GARDNER: You know, again, I think there was a lot of things that the Senate passed in the Sandy Relief bill that need to be examined by the House. And so he made a determination that with the Fiscal Cliff bill and the rush to legislate, that that went through—trying to figure out what’s happening with that, and the new Congress beginning and the Old Congress ending, that the House needed a day or two to examine what was happening in the Hurricane Sandy bill. And I think there’s a lot of things in there that people around the country would wonder whether or not –
GARDNER: –they are truly legitimately needed for the people to recover from hurricanes. And so, I think – from a natural disaster – there is no doubt that this is a crisis. There is no doubt there will be and ought to be help from all of us across the country. But, the question is, do we need at least to take a small step and say, “Hey, what exactly is in here?”, so that we know we’re doing right, not only by the people of New York and New Jersey and those affected, [but] by the taxpayers of this country who will be paying the bill.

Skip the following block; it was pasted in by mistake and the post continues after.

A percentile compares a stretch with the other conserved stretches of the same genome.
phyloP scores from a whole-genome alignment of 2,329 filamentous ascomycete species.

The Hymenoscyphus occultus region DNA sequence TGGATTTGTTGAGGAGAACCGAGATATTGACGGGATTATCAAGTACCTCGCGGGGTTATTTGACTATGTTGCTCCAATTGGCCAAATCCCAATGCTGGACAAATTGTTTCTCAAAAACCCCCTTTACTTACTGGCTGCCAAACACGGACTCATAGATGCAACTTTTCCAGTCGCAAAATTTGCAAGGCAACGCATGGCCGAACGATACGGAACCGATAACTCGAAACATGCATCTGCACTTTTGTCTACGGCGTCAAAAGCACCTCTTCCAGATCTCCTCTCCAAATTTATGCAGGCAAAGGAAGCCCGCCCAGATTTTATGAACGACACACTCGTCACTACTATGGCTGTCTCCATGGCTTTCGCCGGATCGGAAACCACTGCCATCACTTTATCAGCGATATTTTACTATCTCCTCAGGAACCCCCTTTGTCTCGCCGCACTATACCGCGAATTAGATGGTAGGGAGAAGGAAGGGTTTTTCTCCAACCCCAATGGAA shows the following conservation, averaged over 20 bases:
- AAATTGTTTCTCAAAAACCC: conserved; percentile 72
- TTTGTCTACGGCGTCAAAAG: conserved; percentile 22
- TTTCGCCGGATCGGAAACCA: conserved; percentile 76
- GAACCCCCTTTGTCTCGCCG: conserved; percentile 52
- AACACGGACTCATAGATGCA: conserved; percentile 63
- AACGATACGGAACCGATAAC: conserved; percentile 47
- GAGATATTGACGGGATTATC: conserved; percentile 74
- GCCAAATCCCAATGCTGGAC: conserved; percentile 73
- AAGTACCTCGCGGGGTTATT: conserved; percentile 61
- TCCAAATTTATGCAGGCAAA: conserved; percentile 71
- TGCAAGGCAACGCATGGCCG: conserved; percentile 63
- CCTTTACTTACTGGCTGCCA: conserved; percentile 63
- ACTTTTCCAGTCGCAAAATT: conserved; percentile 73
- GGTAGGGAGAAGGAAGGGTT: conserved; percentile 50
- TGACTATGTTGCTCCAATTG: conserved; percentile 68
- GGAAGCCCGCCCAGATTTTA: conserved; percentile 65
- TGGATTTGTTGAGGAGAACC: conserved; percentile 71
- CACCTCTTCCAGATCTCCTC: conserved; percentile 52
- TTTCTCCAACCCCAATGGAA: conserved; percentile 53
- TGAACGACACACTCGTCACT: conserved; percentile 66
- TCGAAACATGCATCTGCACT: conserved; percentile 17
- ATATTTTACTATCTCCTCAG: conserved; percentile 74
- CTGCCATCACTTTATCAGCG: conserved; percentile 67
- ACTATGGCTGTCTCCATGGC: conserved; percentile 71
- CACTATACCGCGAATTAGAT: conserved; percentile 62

KELLEY: Well, a couple things – there’s already been $300 million in private money, from the private sector. And, in essence, by the way, anything that comes out of Washington, as far as I’m concerned, is also part of the private sector. That’s our tax dollars.
KELLEY: It should be scrutinized. But it just looks bad. Doesn’t it? I mean, — and the way it is being played in the media, unfortunately, [is] Boehner, this mean guy doesn’t — and you guys in the House — don’t care about those Hurricane Sandy victims out there.
GARDNER: Look, the media is going to criticize the Republicans every time we turn around, because we are not in lock-step with the President. And they are going to criticize any time they get a chance. Now, should this have been handled in a different way? Uh, there’s always going to be speculation about that. But the bottom line is this: John Boehner is not a – nor is the House Republican majority going to turn a blind eye on the victims of a horrible natural disaster.
KELLEY: Eleven terms. That’s how many times John Boehner has been – has served in the Congress. Will he retain his leadership seat?